// construct an ref<obj> out of them, and attach them to main_window's
	// appdata.
	// This create_mainwindow() is, after all, main_window's creator, so
	// this is a part of our mission statement.


void inputfieldsandbuttons()
	x::destroy_callback::base::guard guard;

	auto close_flag=close_flag_ref::create();

	auto main_window=
					  (const auto &main_window)



	main_window->set_window_title("Enter a message");
		  const x::w::busy &ignore)



	// Retrieve the appdata_t, with our fields, that the creator attached
	// to the main_window.

	appdata_t appdata=main_window->appdata;

	// Retrieve each input_field, and get() its contents.

	// Each input_field must be locked, first:

	x::w::input_lock subject_lock{appdata->subject};
	x::w::input_lock text_lock{appdata->text};

	std::cout << "Subject ("
		  << subject_lock.size()
		  << " character): " << subject_lock.get() << std::endl
		  << std::endl << text_lock.get();

	// Normally it's possible that a character gets typed after
	// size() returns, and before get() gets called, hence the
	// get() would return a shorter or a smaller string (let's ignore
	// for the moment that size() returns unicode character count,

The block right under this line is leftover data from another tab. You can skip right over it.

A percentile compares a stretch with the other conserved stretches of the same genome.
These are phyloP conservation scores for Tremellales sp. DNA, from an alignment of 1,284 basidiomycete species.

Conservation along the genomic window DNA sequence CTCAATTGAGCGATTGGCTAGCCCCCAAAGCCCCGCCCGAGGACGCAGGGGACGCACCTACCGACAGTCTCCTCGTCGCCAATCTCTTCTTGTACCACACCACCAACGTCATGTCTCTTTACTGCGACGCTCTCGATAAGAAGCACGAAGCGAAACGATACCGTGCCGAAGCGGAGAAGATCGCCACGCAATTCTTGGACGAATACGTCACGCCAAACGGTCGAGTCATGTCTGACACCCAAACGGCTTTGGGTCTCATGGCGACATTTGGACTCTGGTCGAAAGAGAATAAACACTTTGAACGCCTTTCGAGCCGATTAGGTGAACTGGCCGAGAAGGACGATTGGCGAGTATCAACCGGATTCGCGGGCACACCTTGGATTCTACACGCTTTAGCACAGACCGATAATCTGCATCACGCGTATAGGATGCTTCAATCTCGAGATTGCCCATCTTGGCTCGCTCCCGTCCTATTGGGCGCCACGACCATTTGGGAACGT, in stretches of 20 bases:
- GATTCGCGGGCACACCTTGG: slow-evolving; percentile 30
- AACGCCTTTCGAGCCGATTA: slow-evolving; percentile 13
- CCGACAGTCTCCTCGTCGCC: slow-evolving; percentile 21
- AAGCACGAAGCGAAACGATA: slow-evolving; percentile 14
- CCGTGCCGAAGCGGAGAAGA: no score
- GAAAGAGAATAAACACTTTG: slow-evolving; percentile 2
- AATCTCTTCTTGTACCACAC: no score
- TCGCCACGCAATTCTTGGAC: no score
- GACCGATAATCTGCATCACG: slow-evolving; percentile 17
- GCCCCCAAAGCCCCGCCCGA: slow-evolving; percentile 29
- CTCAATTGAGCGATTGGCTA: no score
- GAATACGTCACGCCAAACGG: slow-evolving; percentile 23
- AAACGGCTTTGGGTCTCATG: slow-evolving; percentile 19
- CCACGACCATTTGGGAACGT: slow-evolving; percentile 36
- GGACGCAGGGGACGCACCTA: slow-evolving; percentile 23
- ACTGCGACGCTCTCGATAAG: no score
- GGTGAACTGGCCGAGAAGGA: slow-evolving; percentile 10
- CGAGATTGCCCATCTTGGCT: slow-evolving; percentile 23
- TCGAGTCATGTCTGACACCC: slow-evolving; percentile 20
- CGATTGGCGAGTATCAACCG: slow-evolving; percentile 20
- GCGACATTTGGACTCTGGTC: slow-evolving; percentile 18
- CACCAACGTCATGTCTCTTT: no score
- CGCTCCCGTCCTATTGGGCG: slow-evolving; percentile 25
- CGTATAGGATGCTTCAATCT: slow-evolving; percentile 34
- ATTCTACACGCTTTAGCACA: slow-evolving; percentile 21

// and get() returns UTF-8).
	// However, the input_lock blocks the internal library execution
	// thread from accessing the contents of the field, so that can't
	// happen.

int main(int argc, char **argv)
	try {
	} catch (const x::exception &e)
	return 0;

Input fields

A factory's create_input_field() method returns a new x::w::input_field. create_input_field()'s parameters are:

inputfieldsandbuttons.C creates two text input fields. The first input field is 30 columns wide, and is a single line text input field, by default.

The x::w::text_param parameter cannot contain any formatting or color options, except that the x::w::text_param can optionally specify an initial font or color. inputfieldsandbuttons.C's second text input specifies a non-default proportional font. The second text input field has four rows, and also 30 columns. However, the second text input field's width is smaller because of the non-default proportional font.